Nature doesn’t always provide us with perfect conditions, but the diversity of diving that can be done in Palm Beach can make it right no matter what. With all the rain we had for the last couple of days, it was only a matter of time before all the fresh water runoff would make its way out to the reef. Although seas were quite flat, a ground swell was noticeable, especially by the surfers near the shore. Water temperature was a soothing 75-76 degrees.

Visibility was down, from the 50-100 feet we had at the beginning of the week, to about 30-35 feet. Now depending where you are coming from (ie. a quarry) this might seem like a great day, but we tend to be a little spoiled here in Palm Beach. If the water is a little dusty and dark, too many of us tend to skip on the diving. NOAA’s inaccurate predictions (AGAIN!!!) don’t help.

But this doesn’t need to be the case. There are tons of amazing encounter to be had in less than perfect conditions. A closer look at the reef will reveal a whole other side to diving in Palm Beach.

In the hopes of finding a little better visibility, captain Mark dropped the group on the north-eastern side of Breaker’s reef. A slight south current had been reported. This deeper water — 50-65 feet — should afford us a little more visibility as it would be less affected by the ground swell.

Upon descending to the reef, the group came across a turtle and two large goliath groupers. A gang of reef fish appeared to be squabbling about something as they faced each other with mouths agape. Eels of all sorts hid in the maze of soft corals and sponges. Angelfish circled each other high up in the water column. A close look at the reef revealed all sorts of miniature marvels.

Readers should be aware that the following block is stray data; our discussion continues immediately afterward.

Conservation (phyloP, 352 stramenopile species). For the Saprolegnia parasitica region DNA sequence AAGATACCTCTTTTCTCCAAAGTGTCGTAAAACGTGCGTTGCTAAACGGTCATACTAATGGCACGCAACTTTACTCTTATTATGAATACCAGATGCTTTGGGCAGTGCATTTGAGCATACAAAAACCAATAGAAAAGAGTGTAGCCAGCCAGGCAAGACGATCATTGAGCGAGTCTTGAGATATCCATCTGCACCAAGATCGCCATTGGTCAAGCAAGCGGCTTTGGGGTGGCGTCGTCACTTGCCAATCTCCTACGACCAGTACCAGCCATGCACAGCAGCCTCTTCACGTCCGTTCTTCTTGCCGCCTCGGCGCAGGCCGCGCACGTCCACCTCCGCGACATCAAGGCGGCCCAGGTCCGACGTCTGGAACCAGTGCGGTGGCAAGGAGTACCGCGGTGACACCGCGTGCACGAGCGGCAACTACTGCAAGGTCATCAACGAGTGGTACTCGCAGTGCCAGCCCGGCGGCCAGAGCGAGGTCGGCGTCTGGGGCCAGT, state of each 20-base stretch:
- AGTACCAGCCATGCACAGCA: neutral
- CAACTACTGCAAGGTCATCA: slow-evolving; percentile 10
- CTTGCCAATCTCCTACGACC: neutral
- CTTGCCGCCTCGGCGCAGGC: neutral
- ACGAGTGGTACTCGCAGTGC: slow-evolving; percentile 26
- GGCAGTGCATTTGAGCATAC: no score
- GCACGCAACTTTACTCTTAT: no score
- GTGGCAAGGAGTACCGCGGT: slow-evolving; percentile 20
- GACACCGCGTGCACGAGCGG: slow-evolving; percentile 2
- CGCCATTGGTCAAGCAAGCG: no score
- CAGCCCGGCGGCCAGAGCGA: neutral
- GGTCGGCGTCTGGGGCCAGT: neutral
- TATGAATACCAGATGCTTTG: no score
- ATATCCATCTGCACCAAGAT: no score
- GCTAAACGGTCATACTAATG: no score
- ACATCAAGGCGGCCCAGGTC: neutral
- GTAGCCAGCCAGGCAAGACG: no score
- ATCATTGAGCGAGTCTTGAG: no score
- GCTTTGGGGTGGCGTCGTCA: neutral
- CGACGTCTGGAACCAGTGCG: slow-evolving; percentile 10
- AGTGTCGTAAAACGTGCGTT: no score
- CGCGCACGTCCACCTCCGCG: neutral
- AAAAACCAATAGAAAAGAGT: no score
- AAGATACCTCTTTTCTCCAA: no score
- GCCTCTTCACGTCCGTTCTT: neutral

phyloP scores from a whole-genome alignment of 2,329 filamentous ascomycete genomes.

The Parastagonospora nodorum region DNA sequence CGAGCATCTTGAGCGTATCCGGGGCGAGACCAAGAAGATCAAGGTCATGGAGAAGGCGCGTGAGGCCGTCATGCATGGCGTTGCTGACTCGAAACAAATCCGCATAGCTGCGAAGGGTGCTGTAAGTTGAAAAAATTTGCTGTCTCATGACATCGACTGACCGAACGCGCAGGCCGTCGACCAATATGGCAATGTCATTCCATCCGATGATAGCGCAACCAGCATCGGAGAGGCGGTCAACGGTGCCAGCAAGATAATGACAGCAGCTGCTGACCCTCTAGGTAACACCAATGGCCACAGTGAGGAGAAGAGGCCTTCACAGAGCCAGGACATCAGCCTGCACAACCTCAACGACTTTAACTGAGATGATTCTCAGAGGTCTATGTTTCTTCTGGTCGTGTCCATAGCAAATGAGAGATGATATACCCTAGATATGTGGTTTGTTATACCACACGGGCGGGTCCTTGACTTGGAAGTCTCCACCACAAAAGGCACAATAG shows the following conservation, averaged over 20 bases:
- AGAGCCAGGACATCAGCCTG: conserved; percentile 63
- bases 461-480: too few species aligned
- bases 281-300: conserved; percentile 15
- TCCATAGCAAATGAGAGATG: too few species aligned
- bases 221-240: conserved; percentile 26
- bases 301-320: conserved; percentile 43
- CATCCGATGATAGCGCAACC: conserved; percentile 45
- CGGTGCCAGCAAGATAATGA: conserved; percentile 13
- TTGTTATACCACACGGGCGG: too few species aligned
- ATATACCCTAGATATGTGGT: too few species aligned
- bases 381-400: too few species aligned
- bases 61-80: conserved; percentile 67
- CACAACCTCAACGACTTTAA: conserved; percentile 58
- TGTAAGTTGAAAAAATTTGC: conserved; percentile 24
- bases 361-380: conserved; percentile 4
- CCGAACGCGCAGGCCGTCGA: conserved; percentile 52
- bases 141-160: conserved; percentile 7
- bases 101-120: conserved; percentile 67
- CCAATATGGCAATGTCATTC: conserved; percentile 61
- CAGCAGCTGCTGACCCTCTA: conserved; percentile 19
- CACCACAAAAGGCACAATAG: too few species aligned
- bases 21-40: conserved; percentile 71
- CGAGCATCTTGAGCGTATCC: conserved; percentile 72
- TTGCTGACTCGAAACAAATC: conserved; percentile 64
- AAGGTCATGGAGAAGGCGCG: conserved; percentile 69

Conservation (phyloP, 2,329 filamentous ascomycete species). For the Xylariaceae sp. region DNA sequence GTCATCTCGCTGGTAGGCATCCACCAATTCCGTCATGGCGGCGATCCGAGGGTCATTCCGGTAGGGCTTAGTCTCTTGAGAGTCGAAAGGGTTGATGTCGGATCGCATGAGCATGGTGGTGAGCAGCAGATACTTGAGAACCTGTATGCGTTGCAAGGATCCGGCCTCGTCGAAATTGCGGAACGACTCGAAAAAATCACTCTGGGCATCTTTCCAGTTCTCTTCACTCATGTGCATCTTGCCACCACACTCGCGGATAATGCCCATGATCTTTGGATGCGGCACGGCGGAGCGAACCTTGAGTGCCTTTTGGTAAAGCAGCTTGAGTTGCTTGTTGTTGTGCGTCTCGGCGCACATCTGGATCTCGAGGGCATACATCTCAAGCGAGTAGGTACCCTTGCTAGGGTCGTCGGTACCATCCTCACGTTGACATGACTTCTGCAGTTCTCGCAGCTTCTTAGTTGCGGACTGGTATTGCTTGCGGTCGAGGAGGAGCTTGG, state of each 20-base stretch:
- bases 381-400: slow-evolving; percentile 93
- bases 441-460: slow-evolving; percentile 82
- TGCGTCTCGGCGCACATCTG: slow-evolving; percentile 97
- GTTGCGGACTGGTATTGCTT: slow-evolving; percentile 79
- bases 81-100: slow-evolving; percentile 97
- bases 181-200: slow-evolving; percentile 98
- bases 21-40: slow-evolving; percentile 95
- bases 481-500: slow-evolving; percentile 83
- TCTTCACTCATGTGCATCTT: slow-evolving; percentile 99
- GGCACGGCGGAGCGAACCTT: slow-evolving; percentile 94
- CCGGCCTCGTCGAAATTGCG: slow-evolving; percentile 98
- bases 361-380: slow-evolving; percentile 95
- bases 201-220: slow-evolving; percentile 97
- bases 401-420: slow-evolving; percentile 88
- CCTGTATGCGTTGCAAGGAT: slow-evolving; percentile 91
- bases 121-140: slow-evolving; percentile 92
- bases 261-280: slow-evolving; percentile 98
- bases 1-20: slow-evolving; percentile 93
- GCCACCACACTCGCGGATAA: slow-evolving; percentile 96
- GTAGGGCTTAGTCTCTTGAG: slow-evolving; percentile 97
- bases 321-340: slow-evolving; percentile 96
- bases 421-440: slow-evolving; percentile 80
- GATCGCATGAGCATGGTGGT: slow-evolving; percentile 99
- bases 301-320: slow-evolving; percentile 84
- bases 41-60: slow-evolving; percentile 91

For our second dive, we followed our tried-and-tested method of diving the eastern edge of the reef, this time at The Trench. Out of a tiny hole, lobsters antennas radiated in every direction. A gorgeous sharptail eel moved along the bottom in search of any crustaceans.

We reached the eastern end of The Trench where the school of glassy sweepers swam in unison above the extinguished outflow pipe. With hardly a trickle of north current and visibility down into the 30s, I noticed the fish seemed a little more at ease. Many of them swam higher up in the water column. One blue parrotfish, surprisingly, swam alongside me. These beautiful fish have always evaded me; always keeping a safe distance from me and my camera. I was elated to have one swim alongside me for a few seconds.

On a whip coral, a tiny whip coral shrimp travelled up and down attempting to hide from my view. As I drifted across the top of the soft corals, I wondered what other creatures were hiding in this maze of coral. I’m certain somewhere out here in this forest of corals there are numerous jewels yet to be discovered. Who knows? Maybe Florida’s first pygmy seahorse was right under my nose. Hopefully one day, when my attention isn’t distracted by the grandeur of the coral reef and clear water, I will once again answer that call to look for the smaller magic living on the reef.

*** If you would like to purchase any of these photographs, please contact Laz at TheLivingSea.com. ***